Beiträge in merz
- Suvi Tuominen: Beruf Medienpädagog*in: Finnland/Finland
Suvi Tuominen: Beruf Medienpädagog*in: Finnland/Finland
Suvi Tuominen, Verke – National Centre of Expertise on Digital Youth Work
When I studied digital cultures as a minor subject in university back in the early 2000’s, I thought it was just for fun. Learning about gaming communities, virtual relationships and fandom did not sound like something that could have any connection to any real work. And here I am, 15 years later, and those ‘fun’ courses have been maybe the most beneficial during my career as a media education specialist.
When I studied, there was no subject called media education available at the University of Tampere, as there is now. I had to study journalism, digital cultures and education as separate subjects and combine them in my mind. I graduated as a Master of Social Sciences and had a one year pedagogical training included in the degree. The pedagogical training was a wise thing to do, as that got me my first jobs within media education.
As a project coordinator in the Finnish Safer Internet Project, my task was to plan parental evenings and classroom plans about online safety, build up a nationwide trainer network, and train the trainers to use the classroom plans and host parental evenings. At the same time, I helped to start online youth work activities in the NGO Mannerheim League for Child Welfare I worked in. After five years, I proceeded into manager position in the same organisation and suddenly I had seven team members, who used to be my colleagues. Turned out, that I like to have that kind of responsibility and enjoy also the boring administrative stuff. And I also got good feedback from the team.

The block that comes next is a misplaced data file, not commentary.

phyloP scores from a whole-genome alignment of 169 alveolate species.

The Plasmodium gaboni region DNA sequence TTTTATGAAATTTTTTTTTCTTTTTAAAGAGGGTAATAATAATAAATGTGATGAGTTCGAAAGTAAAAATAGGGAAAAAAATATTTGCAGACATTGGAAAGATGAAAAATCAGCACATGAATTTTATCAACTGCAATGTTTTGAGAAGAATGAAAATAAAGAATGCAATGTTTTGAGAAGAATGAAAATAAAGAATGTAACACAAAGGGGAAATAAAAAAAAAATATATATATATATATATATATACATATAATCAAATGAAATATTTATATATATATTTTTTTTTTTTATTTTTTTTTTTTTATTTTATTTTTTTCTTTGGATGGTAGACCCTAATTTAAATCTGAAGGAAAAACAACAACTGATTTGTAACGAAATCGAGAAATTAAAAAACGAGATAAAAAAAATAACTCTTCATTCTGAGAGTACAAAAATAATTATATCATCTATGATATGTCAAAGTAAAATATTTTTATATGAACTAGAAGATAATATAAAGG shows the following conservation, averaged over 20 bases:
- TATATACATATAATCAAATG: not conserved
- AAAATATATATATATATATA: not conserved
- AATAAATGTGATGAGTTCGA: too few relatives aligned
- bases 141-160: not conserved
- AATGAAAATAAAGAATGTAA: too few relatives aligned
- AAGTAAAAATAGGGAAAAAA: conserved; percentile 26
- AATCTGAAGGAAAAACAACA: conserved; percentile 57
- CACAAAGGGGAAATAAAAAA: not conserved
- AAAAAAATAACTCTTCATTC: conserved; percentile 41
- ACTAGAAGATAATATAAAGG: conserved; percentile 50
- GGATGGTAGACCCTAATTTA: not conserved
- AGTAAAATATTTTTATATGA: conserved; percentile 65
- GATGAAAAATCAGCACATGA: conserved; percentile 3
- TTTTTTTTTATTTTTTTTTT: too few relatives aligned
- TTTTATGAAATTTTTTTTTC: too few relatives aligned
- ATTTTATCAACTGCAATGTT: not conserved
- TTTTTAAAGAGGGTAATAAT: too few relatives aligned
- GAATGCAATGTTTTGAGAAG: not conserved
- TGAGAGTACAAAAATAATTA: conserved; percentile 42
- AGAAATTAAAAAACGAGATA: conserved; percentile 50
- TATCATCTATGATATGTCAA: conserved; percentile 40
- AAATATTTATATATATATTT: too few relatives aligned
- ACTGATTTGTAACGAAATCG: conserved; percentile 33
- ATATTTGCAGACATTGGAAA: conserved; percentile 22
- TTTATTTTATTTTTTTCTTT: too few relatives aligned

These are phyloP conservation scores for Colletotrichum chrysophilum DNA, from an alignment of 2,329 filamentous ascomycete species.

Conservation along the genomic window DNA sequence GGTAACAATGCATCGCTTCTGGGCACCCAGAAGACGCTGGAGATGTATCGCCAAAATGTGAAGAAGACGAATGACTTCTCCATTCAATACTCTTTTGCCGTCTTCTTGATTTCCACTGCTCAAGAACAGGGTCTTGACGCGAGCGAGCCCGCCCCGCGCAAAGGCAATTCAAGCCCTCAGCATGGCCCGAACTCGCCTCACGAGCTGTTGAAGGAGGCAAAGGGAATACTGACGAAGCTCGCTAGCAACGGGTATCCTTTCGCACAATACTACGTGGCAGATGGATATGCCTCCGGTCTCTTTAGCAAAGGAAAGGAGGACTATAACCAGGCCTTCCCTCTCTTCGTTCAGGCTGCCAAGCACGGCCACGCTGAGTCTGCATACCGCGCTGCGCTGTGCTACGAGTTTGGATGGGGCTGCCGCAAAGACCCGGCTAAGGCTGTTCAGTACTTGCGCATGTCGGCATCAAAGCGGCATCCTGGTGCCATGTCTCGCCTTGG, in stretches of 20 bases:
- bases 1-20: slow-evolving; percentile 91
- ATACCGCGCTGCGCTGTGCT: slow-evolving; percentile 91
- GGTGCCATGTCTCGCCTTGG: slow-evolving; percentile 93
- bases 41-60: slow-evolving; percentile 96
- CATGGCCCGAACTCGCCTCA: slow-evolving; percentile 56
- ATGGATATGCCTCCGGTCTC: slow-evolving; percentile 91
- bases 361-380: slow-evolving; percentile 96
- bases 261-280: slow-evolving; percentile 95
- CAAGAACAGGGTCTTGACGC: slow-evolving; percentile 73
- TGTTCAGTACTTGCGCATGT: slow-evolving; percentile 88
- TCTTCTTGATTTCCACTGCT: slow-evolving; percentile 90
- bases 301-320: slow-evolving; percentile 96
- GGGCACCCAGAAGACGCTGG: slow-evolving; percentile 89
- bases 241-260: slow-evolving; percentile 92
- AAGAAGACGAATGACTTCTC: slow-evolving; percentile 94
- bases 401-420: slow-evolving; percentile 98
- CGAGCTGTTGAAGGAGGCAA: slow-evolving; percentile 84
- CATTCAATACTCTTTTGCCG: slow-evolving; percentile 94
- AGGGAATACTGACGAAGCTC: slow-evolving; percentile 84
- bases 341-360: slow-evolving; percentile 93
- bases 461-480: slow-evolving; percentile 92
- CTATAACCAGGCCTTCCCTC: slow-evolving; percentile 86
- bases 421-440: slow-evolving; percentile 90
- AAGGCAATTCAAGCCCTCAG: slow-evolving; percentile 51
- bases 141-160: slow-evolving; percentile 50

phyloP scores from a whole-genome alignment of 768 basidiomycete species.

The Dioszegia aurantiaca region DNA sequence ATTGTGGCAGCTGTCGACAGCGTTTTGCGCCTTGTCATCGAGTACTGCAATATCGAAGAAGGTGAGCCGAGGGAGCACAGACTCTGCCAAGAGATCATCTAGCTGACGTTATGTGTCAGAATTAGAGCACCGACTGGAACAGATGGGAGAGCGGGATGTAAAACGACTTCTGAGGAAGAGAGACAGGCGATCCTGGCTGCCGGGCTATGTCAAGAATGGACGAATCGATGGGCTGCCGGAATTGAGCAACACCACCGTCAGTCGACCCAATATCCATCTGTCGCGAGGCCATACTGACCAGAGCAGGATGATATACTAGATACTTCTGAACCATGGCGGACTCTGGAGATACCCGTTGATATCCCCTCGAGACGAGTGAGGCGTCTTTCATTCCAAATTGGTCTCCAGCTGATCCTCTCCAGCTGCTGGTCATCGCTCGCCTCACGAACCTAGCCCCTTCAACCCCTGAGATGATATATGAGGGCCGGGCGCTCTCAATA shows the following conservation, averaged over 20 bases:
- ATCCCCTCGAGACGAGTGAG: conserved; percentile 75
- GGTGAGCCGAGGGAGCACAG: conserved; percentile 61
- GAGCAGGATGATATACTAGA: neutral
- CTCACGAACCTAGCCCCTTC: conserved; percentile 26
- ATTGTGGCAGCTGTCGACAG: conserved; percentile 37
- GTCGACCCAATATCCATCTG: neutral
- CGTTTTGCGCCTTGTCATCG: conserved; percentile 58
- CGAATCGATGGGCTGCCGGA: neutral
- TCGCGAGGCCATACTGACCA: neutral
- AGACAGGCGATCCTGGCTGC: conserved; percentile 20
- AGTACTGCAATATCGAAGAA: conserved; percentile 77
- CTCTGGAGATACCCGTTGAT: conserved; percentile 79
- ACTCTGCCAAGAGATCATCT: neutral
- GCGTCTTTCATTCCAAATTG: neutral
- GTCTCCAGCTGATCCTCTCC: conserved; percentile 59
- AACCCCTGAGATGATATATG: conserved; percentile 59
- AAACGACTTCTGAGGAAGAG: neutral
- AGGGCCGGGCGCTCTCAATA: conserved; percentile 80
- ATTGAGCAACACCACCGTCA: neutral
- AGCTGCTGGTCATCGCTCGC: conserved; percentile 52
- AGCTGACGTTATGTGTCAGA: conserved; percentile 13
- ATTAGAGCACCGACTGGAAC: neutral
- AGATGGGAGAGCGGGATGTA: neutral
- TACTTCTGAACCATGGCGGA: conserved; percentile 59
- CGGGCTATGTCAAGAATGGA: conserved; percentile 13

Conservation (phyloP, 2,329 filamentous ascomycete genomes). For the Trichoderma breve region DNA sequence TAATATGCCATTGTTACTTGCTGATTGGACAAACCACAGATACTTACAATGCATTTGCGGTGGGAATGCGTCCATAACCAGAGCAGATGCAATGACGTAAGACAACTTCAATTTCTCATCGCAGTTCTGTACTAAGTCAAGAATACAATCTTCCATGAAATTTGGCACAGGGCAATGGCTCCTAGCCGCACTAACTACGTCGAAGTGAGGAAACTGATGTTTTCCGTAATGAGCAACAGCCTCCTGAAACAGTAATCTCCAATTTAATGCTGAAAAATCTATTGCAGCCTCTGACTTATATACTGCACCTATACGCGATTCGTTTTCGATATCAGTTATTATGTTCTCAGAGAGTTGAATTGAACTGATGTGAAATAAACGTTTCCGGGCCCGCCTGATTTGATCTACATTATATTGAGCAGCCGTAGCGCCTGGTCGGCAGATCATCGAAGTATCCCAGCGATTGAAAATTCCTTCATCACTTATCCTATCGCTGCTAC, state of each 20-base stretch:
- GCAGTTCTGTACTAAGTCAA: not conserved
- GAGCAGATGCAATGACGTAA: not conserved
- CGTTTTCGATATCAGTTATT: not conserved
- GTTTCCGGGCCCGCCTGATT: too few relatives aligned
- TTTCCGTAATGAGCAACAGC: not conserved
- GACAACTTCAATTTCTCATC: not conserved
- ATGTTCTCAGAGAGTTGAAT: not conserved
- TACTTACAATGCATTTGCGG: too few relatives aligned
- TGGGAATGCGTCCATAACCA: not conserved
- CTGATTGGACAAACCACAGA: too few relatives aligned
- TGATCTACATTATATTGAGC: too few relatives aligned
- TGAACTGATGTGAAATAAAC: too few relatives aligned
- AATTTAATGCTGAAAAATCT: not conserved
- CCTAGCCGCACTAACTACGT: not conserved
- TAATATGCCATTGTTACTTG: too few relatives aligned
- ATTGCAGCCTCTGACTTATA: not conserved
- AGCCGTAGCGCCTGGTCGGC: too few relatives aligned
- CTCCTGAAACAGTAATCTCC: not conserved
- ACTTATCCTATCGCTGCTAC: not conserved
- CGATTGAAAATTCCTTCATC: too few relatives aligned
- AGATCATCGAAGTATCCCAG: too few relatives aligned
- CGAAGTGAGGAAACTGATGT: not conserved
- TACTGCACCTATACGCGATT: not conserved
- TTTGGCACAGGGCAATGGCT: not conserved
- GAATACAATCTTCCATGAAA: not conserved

The past five and a half years I have worked as the manager in Verke – National Centre of Expertise on Digital Youth Work in Finland. I have again seven team members, who all are specialists in digital youth work. Verke’s task is to educate youth workers around Finland around topics linked to digitalisation of youth work, media educational viewpoints are included. We train about 2,500 people a year, and produce printed and online materials for the youth work sector. In the latest years, video format has proven to be really effective when trying to reach youth workers.
Lately, a big theme in Verke’s work has been future foresight: How does digitalisation change young people’s lives in the next ten years – and how should youth work adapt to that? A recent tool that we developed for our own trainings is called Innobox and can be downloaded for free: www.verke.org/material/innobox.
Technologies like artificial intelligence, augmented reality, and virtual reality are not science fiction, they are here already. And they will have a significant impact on the society. People will have to learn to use them effectively, but also to be critical towards them. So as media and technology are taking new forms constantly, I see that the need for media education specialists will increase in the future.